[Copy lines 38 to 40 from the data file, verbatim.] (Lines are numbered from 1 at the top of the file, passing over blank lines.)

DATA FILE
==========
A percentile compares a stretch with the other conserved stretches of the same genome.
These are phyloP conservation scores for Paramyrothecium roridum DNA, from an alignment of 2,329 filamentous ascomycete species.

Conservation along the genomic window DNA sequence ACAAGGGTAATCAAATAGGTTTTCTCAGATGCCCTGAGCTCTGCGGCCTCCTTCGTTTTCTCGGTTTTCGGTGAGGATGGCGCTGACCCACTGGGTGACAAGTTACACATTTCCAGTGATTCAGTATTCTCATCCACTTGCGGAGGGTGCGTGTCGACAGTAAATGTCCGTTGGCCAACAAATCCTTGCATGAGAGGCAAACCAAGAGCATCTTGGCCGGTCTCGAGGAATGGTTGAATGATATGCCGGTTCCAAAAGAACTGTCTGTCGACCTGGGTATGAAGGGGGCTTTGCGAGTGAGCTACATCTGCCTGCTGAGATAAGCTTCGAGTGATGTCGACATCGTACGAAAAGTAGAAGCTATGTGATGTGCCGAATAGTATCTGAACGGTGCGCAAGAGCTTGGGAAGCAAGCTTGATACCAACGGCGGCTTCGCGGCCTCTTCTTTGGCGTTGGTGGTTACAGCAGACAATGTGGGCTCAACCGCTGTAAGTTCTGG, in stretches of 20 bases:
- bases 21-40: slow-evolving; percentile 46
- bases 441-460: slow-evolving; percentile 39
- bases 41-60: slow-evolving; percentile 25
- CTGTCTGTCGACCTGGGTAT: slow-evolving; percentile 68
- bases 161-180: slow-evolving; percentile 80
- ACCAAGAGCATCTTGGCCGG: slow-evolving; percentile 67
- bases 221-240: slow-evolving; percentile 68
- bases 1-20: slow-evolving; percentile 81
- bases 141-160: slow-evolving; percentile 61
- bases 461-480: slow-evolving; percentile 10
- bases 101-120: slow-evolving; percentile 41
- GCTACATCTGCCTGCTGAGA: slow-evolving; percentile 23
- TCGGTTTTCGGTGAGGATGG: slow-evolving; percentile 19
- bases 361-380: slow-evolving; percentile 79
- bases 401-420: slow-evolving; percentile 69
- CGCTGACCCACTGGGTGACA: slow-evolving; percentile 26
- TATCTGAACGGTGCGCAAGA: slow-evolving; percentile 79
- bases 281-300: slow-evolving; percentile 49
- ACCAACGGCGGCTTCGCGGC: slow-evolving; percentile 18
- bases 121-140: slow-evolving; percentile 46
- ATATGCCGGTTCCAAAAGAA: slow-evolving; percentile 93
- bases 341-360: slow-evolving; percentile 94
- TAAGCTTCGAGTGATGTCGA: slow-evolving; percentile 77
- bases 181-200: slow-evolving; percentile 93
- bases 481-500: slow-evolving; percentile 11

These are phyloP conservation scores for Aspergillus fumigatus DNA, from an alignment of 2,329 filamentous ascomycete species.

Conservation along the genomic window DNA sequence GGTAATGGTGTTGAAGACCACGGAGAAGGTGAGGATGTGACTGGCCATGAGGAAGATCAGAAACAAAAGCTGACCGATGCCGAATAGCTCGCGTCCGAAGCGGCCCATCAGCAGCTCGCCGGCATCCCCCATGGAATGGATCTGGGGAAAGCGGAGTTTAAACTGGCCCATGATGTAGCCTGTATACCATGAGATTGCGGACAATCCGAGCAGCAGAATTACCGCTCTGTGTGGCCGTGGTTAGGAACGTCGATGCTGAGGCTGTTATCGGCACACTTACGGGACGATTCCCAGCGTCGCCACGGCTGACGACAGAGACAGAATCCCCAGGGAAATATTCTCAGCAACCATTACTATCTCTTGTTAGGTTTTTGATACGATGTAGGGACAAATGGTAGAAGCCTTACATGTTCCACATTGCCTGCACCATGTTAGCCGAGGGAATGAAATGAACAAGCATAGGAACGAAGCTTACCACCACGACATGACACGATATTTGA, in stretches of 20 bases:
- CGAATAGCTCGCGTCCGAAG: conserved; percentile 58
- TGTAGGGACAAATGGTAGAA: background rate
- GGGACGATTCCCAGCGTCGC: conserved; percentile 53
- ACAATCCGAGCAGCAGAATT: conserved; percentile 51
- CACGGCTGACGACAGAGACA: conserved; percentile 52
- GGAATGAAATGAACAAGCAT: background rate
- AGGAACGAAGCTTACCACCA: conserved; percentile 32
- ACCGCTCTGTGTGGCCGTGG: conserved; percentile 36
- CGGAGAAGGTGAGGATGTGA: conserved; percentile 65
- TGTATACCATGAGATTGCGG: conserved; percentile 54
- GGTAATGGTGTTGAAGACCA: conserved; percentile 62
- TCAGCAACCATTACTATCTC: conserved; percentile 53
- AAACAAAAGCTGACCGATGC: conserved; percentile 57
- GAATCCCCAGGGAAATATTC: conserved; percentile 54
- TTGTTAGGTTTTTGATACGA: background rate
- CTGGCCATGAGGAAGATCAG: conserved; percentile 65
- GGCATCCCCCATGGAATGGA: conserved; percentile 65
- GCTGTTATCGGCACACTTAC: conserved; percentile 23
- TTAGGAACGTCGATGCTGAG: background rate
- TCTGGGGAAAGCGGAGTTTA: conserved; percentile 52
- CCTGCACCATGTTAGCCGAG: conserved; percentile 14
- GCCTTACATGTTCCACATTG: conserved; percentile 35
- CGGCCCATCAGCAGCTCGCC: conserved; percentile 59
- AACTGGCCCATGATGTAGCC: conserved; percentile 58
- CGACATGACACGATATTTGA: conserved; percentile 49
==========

- ACCGCTCTGTGTGGCCGTGG: conserved; percentile 36
- CGGAGAAGGTGAGGATGTGA: conserved; percentile 65
- TGTATACCATGAGATTGCGG: conserved; percentile 54